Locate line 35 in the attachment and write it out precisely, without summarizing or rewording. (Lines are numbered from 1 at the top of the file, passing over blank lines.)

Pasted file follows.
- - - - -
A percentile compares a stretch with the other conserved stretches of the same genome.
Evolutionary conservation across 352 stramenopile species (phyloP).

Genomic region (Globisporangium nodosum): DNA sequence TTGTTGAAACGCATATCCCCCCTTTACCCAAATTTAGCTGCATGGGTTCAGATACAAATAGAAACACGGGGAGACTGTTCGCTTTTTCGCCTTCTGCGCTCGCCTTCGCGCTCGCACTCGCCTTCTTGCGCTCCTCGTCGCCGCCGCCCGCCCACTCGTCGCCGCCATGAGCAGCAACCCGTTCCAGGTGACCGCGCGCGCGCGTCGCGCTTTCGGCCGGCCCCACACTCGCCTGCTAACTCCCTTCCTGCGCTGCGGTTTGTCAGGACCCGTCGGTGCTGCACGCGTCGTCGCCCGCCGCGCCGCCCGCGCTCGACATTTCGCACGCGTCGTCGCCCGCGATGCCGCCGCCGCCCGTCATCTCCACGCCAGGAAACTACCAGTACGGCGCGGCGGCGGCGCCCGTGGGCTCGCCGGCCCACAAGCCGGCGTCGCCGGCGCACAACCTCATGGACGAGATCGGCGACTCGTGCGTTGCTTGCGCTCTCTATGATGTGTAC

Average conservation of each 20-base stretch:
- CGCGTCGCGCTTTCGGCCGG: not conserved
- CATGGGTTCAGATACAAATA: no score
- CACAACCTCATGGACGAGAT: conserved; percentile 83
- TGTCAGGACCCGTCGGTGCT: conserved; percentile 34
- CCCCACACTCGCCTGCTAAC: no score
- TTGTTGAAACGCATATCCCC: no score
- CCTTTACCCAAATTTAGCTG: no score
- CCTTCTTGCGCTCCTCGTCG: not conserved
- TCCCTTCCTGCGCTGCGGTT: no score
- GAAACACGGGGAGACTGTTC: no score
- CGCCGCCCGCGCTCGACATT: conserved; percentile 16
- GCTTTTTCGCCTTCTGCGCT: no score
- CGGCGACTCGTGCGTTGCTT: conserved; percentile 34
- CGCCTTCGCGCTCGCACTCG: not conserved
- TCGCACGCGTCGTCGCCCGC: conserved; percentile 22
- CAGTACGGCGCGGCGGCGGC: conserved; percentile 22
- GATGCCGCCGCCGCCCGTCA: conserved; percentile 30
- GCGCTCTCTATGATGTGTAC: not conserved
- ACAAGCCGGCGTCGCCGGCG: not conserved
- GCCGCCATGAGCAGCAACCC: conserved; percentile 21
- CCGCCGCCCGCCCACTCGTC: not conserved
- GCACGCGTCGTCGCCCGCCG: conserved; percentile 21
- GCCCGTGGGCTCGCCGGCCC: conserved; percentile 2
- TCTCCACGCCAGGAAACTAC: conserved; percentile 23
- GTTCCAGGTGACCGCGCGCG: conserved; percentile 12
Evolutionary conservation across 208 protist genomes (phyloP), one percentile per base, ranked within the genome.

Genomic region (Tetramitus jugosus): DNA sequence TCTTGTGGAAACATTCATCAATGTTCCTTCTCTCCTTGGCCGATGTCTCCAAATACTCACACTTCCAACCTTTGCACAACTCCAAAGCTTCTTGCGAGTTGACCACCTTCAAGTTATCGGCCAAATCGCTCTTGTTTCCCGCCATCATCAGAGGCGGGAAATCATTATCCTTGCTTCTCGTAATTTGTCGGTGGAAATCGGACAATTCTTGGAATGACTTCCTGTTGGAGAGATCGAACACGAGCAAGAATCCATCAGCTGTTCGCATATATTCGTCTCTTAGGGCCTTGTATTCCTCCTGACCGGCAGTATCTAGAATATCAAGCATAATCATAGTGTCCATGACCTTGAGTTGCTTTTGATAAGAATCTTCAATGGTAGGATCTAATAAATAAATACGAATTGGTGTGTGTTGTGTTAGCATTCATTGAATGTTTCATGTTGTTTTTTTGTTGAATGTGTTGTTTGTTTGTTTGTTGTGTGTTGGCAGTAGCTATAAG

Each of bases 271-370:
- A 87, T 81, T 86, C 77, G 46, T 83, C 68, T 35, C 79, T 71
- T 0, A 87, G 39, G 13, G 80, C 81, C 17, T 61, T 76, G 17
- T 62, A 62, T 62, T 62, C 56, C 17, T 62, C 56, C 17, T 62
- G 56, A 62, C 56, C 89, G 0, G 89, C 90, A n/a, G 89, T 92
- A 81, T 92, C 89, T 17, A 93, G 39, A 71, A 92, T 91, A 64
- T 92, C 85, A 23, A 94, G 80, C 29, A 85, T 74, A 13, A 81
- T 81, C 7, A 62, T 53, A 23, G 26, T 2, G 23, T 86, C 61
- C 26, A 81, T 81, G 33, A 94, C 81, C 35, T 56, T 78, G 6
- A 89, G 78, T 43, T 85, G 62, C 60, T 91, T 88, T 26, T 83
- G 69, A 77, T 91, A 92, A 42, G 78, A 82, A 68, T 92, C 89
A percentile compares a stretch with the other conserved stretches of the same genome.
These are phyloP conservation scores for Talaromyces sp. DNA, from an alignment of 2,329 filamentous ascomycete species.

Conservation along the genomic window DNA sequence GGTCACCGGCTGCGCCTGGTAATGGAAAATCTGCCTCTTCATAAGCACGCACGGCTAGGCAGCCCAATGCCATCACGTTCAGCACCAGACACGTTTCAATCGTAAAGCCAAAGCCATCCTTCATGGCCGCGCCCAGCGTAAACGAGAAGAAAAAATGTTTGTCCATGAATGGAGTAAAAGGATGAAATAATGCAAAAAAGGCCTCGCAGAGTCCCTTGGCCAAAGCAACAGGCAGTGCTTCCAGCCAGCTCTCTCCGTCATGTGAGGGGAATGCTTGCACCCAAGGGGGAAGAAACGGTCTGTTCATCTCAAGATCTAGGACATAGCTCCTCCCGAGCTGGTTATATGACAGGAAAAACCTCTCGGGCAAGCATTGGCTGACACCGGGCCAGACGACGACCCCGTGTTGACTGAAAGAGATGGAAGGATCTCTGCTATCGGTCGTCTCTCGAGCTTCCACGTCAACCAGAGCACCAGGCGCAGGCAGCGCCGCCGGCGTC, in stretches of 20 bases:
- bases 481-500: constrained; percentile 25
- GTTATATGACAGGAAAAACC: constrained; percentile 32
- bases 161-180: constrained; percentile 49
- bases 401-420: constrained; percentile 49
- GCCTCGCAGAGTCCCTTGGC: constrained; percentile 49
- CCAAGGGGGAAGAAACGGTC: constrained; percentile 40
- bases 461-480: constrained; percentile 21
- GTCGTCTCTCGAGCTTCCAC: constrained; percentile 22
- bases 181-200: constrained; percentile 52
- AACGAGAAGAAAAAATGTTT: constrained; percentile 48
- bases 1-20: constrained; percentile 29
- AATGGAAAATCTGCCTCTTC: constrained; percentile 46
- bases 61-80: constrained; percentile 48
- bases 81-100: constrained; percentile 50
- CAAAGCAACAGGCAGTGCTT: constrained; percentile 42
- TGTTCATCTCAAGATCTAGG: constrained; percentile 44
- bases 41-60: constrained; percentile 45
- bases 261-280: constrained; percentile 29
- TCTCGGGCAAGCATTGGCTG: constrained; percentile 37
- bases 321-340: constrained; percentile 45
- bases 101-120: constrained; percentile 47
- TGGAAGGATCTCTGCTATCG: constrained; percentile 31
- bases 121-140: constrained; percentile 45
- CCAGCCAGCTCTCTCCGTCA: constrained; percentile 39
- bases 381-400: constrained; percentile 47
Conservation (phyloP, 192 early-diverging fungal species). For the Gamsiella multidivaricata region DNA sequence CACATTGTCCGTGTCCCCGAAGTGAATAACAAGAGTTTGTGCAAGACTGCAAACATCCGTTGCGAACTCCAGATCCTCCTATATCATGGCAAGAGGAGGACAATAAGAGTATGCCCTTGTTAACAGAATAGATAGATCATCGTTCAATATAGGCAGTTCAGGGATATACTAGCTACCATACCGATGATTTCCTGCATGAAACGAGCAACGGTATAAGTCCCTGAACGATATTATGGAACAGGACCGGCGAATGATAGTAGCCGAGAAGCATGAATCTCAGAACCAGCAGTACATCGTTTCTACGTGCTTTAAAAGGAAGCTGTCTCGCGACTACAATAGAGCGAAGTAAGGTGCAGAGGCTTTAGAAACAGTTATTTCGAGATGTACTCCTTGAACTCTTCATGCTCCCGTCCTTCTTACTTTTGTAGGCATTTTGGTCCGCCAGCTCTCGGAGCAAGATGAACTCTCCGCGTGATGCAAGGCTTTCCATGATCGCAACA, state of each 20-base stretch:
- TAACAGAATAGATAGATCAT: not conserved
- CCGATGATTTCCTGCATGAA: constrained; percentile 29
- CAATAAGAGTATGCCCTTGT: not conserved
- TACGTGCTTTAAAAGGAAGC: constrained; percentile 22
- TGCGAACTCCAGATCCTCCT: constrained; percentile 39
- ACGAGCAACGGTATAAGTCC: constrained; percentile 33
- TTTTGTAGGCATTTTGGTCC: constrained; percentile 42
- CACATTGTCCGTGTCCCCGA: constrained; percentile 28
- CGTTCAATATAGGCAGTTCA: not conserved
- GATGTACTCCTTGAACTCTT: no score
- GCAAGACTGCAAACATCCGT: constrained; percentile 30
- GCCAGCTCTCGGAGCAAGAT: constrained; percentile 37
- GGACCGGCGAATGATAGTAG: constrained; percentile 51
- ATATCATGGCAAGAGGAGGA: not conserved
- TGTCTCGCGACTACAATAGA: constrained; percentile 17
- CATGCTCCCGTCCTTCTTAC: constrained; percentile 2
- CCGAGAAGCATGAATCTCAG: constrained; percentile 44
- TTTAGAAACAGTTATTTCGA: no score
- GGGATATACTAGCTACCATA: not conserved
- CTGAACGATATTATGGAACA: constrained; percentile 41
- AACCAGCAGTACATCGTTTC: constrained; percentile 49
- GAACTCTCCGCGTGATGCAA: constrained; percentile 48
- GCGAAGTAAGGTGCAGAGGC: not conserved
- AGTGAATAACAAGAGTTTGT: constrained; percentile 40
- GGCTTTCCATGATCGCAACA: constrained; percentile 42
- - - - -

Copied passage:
- T 62, A 62, T 62, T 62, C 56, C 17, T 62, C 56, C 17, T 62